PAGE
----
In the first early days of my death, I could easily rise above the earth, past the massive, crenulated tops of the elm trees, over the scent of honeysuckle, into the summer sky that was thick and soft as a dark bolt of cloth, stars pushing themselves through like bright needles.
I could see the narrow, muddy Seine trickling north and the wide, muddy Assiniboine flowing east, both of them emptying into the Red River. I could see the whole length of the Red, its gleaming black surface with the wake of the moon upon it like a curved path I could trace to the horizon. I saw every house I'd ever lived in and the orange cross above the hospital where I'd been born and where I now lay. I peered into the windows of buildings and learned to part the glass like curtains so that I could pass right through.
If I wanted to, I could reach anywhere, feel the whole world at once, full of water and white sand and polar ice, fish in the oceans, red peppers and basil and lilies with their folded petals closed, unbearably lush and delicate and quiet in the darkness. I could hear everything, each exhalation of the humid air breathing through the branches far below, each muted puncture of the sky as another star poked through.
Some nights, if I let the wind blow through me, I could hear the dead begin to speak.
Their voices, low and insistent, rustled past me like the wings of flying birds, and sometimes they sang.
But I was not interested in them.
Maybe my life would have ended differently if I'd accepted Mrs. Kowalski's invitation to join her at that protest rally at City Hall. Mrs. Kowalski was a determined woman, the most persuasive of my mothers, but I'd said no. I had to clean the house that day. I had to prune the oregano before it encroached any further on the lettuce patch. And I definitely had to phone a locksmith. Besides, Mrs. Kowalski was always protesting something. The year I was thirteen, it was pesticides. The year I was fourteen, it was pornography. By the time I was fifteen, I'd gone to live on Langside Street with old Mrs. Lamb, who was far beyond the mothering age and certainly past protesting anything. But Mrs. Kowalski never gave up. That summer, she was against gambling. Or at least gambling downtown.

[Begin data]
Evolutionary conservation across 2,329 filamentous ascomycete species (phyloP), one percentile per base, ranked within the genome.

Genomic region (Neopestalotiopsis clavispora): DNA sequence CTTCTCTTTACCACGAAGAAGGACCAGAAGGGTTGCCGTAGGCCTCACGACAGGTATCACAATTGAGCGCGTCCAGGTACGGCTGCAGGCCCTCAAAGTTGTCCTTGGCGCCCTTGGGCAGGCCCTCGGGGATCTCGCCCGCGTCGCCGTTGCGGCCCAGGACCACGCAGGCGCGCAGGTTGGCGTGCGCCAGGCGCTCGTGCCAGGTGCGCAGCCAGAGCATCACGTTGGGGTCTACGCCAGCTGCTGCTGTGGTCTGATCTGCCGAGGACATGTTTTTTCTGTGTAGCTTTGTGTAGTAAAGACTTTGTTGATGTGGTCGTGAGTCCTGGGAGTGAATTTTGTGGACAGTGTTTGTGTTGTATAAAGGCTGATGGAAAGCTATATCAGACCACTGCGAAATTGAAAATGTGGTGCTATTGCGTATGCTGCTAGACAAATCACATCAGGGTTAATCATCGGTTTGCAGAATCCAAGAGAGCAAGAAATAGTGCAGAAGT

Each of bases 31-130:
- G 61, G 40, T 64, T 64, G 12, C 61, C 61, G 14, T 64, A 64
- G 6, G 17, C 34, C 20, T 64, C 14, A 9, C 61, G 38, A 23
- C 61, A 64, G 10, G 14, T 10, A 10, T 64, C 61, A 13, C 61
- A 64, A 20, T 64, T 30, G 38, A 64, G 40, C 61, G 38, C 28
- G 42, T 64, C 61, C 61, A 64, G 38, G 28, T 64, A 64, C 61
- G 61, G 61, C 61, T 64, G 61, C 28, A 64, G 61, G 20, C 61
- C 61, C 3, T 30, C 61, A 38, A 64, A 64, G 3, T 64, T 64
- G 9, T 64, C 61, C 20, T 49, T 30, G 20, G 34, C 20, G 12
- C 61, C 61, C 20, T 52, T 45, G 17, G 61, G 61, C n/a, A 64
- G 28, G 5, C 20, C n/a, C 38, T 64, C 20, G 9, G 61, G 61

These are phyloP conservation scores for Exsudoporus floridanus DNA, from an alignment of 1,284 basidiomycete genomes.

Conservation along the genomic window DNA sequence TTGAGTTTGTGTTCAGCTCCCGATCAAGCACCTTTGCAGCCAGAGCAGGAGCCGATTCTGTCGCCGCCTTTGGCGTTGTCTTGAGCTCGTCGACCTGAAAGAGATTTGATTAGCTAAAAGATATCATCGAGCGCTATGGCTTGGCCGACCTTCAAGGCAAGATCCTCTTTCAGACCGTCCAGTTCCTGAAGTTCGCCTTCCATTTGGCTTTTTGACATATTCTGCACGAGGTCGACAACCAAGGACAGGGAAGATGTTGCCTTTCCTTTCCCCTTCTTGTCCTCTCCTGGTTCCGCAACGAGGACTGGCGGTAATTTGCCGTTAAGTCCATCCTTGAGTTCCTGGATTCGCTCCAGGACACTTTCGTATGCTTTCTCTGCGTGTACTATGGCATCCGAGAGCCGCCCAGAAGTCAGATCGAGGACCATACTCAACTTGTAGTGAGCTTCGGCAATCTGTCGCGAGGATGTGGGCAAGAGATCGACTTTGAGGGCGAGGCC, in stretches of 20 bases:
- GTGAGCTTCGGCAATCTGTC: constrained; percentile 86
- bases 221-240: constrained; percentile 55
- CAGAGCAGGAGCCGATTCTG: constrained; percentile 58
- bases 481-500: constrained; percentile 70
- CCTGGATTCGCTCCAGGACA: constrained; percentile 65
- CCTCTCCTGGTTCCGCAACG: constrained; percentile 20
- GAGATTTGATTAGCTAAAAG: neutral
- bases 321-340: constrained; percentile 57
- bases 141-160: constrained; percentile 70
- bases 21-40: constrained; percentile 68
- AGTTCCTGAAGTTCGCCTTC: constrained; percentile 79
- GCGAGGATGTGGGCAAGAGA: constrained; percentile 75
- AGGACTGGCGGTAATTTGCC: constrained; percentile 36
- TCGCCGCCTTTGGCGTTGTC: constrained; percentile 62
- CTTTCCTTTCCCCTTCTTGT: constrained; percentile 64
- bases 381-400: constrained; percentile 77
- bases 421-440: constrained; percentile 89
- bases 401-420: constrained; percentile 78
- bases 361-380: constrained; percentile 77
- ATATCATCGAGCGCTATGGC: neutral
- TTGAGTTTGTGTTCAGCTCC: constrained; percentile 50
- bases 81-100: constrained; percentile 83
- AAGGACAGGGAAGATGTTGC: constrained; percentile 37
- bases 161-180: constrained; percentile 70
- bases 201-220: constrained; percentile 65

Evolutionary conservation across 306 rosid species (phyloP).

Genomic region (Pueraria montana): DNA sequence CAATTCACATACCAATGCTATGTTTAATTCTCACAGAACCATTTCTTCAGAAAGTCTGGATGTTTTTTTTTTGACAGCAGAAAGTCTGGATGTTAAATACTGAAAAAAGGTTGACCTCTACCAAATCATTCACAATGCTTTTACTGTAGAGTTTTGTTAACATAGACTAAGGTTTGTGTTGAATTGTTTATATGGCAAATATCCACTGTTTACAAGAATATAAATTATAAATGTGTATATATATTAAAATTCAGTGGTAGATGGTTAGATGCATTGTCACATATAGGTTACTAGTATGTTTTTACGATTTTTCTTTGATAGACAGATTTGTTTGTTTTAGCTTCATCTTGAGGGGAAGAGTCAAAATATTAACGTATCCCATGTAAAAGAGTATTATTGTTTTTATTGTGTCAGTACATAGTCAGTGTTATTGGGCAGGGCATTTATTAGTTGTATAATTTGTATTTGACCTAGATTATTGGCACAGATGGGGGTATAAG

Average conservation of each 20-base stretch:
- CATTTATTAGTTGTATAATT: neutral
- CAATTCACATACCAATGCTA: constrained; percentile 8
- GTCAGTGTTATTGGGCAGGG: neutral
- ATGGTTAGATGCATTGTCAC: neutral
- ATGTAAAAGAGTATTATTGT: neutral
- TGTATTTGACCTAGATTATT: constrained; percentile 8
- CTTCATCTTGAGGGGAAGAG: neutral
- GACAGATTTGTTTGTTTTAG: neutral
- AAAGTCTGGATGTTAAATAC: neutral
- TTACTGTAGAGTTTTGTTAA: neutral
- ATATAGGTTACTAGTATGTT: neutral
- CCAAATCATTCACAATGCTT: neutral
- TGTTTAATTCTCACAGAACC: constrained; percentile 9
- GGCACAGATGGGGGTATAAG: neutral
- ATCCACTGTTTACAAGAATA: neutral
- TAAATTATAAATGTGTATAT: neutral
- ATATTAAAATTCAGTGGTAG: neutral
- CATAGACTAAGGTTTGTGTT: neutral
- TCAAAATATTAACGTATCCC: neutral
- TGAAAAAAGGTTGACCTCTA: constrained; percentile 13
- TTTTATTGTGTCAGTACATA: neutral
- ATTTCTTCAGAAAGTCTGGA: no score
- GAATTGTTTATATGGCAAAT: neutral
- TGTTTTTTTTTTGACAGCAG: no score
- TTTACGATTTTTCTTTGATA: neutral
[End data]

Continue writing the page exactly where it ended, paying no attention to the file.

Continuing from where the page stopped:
The City of Winnipeg had changed a lot of bylaws so that All-Am Development could tear down four square blocks of Winnipeg's remaining core and erect a luxury casino complex, complete with gourmet restaurants, fountains, and skylights, and a glass tower with a green spire that would be the tallest structure ever built in the city. This plan angered a lot of people because of the historic buildings that would be destroyed, including the Walker Theatre, where Nellie McClung had staged the famous mock parliament in 1914 which debated the issue of granting the vote to men. It enraged others simply because the mayor pushed through the bylaws without consulting the public. And it incensed people like Mrs. Kowalski, who didn't believe in games of chance. She grounded me once for playing poker with the boy next door, although we were only playing for pennies. She was the strictest mother I ever had, and wouldn't listen to excuses. "Don't push your luck," she always said. Maybe she was right, considering the way everything turned out.